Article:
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An Independent Fiduciary Can Be Your Best Friend (and Security Blanket)

No one has the right answer.  This weekend’s news papers and financial blogs are filled with every prediction imaginable (from economic disaster to boons) and financial advice to fit each prediction.

With the markets swinging 500 points in opposite directions, this is not the time to embark on market predictions and changes in investment strategies.

Steep, drastic price plunges are not fun.  Like the free-fall drop on a roller-coaster when your stomach does its own loop-de-loop, these prices plunges elicit a real and physical reaction.  Panic is scary.  A racing heart beat, cold sweats and sleepless nights are subjects of cliches.  But, when you are experiencing it yourself, it ain’t a cliche.  It is very real.

From the deepest wells of our very being, panic surges forward.  The visceral emotional response becomes its own reality.  Emotion as reality.  That is never a good place to be. And certainly, not a time to be making decisions.

Prudence on the other hand, provides the required antidote to panic.  In the perennial push and pull between heart and mind, prudence provides the counter-weight to panic. Defined as “care, caution and good judgment, as well as wisdom in looking ahead” (see, www.dictionary.com), prudence requires the mind to prevail over the heart.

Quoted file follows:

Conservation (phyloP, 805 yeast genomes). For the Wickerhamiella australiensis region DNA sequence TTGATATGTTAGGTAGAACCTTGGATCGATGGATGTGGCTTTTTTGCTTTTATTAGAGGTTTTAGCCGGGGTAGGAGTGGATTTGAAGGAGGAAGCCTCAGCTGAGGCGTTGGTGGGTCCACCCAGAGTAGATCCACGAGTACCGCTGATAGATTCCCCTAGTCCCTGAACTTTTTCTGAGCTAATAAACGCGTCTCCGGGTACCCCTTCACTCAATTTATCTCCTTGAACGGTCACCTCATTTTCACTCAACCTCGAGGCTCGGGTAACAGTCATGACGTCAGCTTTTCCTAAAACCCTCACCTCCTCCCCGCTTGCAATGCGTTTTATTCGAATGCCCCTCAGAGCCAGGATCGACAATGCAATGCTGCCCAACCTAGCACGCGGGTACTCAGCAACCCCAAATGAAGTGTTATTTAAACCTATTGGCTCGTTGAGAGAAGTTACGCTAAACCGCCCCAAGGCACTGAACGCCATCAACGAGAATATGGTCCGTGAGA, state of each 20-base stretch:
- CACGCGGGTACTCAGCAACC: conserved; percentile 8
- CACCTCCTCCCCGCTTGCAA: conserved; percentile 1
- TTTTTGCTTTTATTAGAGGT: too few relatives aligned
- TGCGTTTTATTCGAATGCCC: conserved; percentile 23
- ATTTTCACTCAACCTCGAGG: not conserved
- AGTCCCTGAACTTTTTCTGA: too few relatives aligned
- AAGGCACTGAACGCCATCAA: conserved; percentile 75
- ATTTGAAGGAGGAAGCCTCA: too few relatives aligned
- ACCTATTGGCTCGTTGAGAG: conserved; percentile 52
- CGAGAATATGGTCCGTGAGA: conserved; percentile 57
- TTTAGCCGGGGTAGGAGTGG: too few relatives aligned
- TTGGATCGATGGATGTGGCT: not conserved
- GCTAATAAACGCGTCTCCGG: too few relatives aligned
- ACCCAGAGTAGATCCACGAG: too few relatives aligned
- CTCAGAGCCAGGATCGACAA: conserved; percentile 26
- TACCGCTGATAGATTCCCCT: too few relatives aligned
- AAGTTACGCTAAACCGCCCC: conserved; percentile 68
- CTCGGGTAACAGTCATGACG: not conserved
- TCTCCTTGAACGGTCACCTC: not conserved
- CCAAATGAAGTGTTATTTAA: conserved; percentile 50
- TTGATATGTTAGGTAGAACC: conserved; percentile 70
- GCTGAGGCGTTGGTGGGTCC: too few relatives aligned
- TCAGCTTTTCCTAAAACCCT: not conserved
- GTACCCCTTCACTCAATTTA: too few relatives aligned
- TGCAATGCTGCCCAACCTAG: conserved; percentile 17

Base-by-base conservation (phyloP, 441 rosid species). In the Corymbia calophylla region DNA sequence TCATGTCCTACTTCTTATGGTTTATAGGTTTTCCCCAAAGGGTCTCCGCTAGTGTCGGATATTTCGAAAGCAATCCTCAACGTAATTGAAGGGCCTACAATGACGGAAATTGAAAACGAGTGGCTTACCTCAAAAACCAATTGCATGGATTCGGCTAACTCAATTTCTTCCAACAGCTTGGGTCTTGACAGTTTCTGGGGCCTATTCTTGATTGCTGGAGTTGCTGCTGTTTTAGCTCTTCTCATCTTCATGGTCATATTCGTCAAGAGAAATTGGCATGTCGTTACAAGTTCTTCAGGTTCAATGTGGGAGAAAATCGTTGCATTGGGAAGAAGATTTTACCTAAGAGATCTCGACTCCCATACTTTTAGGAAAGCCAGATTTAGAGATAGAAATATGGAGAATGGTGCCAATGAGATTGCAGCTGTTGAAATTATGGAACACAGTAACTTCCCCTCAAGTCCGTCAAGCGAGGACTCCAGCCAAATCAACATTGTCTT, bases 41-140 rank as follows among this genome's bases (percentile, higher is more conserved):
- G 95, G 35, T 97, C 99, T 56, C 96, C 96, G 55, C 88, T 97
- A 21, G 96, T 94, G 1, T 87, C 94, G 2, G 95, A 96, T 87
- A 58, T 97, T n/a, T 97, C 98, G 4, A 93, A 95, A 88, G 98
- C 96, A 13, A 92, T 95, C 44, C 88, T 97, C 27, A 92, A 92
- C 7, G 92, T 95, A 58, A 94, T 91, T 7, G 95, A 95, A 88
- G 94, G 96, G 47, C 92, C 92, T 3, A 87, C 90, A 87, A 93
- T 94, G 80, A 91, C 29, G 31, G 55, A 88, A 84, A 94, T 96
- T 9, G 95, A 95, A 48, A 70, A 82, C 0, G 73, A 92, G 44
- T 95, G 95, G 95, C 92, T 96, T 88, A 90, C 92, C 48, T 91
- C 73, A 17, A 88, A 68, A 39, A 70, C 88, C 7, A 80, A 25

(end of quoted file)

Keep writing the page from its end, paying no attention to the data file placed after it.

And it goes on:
The key to extracting oneself from the distorted reality of pure emotions, one needs a trigger, or a technique to break the panic spiral.  Within the world of managing and overseeing retirement assets, care, caution and good judgment can be supplied by an Independent Fiduciary who can review and assess your portfolios against the plan’s Investment Policy Statement (IPS).  Call her.  She is paid to be prudent.

Hopefully drafted with the assistance of professionals and during a period of lessened volatility and other external pressures, an IPS reflects the prudent judgment of plan fiduciaries.  The IPS, in effect, is the road map for wisdom in looking ahead.  An Independent Fiduciary should always have the IPS in hand.

Have the investment performance of each of the plans’s asset classes evaluated.  Determine if any portfolios need to be re-balanced in order to reflect the allocation among assets classes envisioned by the IPS.  Instruct your Independent Fiduciary to make certain recommendations and then implement them.

Taking specific prescribed actions can deflate the power and energy of panic.  The key is to make sure that these actions had been well thought through before the specter of panic arises on the horizon.  An Independent Fiduciary can help allay the fear and the imprudent actions which a volatile market environment can inspire.